"When I was a young journalist working as the environment editor for a Thai newspaper back in the 1990s, one of the first things I learned was this: In order to cover the environment, you have to understand the energy sector — not just what it emits, but the politics, economics, and technical issues surrounding it," James Fahn wrote Tuesday for Columbia Journalism Review. "And vice versa: Those reporting on energy development have to understand its environmental impacts to provide good coverage.

"The interlocking nature of these issues has again become tragically evident in recent weeks following the disaster in northeast Japan. The media coverage — including a proverbial renaissance of reporting on nuclear power — has generally reflected the comprehensive nature of these events in a compelling way, but much of it has failed to explain the full implications of climate change in the debate about what comes next."

University of Connecticut students celebrate their victory in the Final Four. (Video)

March Madness Ratings Boosted in Bars, Restaurants

"Having posted the strongest March Madness TV ratings since 2005, CBS and Turner Sports also experienced a major bounce among a fan base that can be somewhat difficult to pin down," Anthony Crupi reported Friday for Mediaweek.

"CBS' and Turner's joint coverage of the 2011 Men’s Division I Basketball Championship earned a significant lift from out-of-home viewing . . . All told, CBS, TNT, TBS and truTV saw a 15 percent boost from fans who watched the tourney in bars, restaurants, hotels and other common areas."

150 Years Later, Survey Finds Civil War Still Divisive

"As the 150th anniversary of the start of the Civil War approaches, most Americans say the war between the North and South is still relevant to American politics and public life today," Pew Research Center for the People & the Press reported on Friday.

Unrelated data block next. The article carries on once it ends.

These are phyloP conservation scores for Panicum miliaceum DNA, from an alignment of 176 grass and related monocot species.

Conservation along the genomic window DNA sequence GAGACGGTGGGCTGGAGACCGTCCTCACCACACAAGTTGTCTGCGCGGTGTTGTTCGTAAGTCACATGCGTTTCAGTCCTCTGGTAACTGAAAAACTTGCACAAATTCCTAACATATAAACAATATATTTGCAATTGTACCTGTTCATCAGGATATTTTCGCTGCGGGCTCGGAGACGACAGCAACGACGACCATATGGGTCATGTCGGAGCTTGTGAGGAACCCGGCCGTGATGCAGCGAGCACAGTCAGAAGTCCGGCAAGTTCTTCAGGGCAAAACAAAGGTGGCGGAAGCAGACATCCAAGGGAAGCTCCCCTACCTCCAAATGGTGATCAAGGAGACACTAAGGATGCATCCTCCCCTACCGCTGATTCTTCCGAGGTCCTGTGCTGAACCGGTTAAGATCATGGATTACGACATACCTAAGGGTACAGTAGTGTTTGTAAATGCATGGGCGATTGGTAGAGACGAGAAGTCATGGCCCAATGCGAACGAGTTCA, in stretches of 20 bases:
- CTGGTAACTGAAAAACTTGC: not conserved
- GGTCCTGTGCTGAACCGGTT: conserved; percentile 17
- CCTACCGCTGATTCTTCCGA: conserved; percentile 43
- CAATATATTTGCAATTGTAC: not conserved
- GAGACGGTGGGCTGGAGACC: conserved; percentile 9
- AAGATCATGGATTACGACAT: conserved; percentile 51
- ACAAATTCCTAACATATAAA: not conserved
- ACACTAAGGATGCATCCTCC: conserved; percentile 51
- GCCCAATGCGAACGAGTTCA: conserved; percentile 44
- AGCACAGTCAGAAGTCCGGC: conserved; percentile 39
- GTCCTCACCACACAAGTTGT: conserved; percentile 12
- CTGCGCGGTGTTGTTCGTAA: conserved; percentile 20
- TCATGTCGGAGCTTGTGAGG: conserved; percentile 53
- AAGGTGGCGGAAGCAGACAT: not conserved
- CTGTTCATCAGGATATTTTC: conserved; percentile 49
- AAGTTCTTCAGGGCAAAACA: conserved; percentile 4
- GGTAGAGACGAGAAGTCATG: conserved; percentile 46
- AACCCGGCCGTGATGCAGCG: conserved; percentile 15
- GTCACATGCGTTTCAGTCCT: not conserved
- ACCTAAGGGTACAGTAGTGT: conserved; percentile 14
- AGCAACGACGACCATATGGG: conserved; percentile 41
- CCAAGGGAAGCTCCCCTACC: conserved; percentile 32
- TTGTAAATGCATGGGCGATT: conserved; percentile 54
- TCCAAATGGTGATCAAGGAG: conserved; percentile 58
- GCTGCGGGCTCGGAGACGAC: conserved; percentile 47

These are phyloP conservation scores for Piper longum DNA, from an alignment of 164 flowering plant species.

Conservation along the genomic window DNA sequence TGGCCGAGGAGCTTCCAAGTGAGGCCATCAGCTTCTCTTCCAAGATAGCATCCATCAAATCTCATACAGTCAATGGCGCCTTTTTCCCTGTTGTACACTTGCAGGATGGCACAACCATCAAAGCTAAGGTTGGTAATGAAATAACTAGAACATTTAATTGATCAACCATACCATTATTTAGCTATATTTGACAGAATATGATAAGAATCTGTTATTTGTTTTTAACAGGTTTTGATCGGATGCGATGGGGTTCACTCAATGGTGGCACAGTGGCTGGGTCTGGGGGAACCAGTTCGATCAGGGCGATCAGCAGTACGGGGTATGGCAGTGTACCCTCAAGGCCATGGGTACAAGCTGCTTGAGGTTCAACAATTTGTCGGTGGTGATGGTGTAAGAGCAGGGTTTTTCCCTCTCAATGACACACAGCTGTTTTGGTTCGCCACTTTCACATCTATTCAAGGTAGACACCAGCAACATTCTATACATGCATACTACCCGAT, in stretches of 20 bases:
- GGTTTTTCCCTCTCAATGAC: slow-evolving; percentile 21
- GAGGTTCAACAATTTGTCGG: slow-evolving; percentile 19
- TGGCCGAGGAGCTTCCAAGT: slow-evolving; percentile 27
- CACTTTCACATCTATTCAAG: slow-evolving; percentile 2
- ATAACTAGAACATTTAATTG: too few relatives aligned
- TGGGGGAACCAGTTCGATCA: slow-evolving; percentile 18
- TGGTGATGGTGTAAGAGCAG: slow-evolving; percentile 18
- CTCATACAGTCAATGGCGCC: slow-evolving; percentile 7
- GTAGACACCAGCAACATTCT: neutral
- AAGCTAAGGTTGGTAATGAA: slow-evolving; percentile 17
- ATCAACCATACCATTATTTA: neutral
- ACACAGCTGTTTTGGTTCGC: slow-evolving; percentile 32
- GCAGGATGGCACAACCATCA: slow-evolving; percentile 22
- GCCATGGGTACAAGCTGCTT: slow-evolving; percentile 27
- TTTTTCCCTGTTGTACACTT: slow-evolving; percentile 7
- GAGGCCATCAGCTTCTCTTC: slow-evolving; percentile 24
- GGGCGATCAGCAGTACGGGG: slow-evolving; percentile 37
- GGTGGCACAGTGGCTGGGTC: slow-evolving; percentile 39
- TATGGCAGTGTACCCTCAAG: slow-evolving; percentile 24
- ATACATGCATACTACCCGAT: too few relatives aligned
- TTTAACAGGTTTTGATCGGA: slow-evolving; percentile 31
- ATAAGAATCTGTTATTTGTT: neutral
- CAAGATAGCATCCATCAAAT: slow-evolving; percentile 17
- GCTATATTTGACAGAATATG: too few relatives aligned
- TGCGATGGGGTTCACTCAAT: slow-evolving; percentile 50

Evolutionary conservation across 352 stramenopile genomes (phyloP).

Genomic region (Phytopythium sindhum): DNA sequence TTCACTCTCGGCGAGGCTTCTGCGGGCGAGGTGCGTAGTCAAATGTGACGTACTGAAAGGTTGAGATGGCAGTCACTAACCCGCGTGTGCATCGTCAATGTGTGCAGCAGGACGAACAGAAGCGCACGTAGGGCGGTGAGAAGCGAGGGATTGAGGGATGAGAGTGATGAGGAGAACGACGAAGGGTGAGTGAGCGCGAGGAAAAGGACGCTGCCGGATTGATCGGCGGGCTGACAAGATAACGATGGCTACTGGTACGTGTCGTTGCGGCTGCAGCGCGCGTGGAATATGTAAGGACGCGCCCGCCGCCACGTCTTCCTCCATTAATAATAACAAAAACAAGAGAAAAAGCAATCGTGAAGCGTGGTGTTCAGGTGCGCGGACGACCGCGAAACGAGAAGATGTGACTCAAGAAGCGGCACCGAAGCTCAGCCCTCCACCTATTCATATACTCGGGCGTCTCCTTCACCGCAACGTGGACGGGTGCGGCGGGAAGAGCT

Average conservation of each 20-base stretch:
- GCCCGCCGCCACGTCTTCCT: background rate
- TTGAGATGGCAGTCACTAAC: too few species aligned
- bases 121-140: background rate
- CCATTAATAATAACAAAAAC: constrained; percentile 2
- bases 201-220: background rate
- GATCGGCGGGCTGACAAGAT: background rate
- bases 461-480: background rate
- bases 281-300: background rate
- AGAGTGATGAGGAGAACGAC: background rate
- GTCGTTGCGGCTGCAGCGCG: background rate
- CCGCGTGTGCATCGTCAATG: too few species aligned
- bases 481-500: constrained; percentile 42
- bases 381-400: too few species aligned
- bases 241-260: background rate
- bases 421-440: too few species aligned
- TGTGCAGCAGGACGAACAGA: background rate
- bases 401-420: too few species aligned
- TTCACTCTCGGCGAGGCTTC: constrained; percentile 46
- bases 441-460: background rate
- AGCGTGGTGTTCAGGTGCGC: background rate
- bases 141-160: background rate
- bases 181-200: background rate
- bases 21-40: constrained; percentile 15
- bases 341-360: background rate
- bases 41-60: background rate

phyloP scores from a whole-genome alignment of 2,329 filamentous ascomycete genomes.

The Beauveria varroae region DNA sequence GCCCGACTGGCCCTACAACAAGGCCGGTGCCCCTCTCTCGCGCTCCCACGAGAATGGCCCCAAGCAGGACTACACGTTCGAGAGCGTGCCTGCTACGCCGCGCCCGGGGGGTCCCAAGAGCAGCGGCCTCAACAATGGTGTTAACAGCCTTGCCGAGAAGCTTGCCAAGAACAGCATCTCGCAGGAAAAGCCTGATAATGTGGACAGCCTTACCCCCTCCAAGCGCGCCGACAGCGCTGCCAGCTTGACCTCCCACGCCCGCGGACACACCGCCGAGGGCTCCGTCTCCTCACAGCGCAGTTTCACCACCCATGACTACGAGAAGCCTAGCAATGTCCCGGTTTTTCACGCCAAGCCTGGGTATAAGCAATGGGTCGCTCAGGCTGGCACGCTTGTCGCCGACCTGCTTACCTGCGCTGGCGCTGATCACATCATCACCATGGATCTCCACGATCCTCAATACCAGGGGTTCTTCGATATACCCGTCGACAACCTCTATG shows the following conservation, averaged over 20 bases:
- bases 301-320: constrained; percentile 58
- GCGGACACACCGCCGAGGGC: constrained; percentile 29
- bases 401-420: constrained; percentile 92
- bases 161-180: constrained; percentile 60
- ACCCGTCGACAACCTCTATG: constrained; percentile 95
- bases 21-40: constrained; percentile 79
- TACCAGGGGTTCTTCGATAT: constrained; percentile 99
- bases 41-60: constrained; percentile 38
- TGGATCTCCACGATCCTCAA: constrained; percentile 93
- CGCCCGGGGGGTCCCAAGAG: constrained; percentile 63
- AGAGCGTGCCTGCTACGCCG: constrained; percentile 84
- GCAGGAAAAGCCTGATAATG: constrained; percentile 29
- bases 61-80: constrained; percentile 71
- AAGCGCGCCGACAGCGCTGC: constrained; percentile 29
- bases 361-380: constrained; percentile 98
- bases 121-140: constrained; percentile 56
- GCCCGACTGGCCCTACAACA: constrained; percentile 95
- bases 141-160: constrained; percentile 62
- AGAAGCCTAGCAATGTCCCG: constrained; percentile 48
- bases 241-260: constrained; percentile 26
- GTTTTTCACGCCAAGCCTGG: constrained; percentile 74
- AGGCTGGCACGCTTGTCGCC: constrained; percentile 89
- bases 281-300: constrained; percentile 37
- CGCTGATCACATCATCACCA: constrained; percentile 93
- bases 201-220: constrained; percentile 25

"More than half of Americans (56%) say the Civil War is still relevant, according to the latest national survey by the Pew Research Center for the People & the Press, conducted March 30-April 3 among 1,507 adults. Nearly four-in-ten (39%) say the Civil War is important historically but has little current relevance.

"In a nation that has long endured deep racial divisions, the history of that era still elicits some strong reactions. Nearly half of the public (46%) says it is inappropriate for today's public officials to praise the leaders of the Confederate states during the war; 36% say such statements are appropriate.

". . . . There is no consensus among the public about the primary cause of the Civil War, but more (48%) say that the war was mainly about states' rights than say it was mainly about slavery (38%). Another 9% volunteer that it was about both equally.

". . . Only a small number of Americans say they display the Confederate flag, but that symbol of the Southern cause elicits more negative reactions from some groups — especially African Americans, Democrats and the highly educated. Nevertheless, most Americans say they do not react positively or negatively when they see the Confederate flag.

". . . There also are partisan differences in reactions to the flag: about twice as many Democrats (44%) as Republicans (21%) react negatively to displays of the Confederate flag. And Republicans are more likely than Democrats to have a positive reaction to the flag (15% vs. 7%)."

Short Takes

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Richard Prince's Journal-isms originates from Washington and is published Monday, Wednesday and Friday. It began in print before most of us knew what the Internet was, and it would like to be referred to as a "column." For newcomers: The words in blue (on most computers) are links leading to more information. The Web site BugMeNot.com provides passwords and user names to some registration-only news sites, but use may be illegal in some states. Any views expressed in the column are those of the person or organization quoted and not those of any other entity.

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Comments

Obama . . .

It is interesting to me how when a brother -- Obama -- comes in, everyone expects him to make the last second shot -- as a Michael Jordan or Kobe Bryant -- to save the game. Too bad the masses weren't worried about their futures while they were taking out housing and other types of loans they wouldn't be able to pay back while Bush was in office. I think Obama is doing the best he can, especially dealing with all the Republicans who continue to vote against and bash him.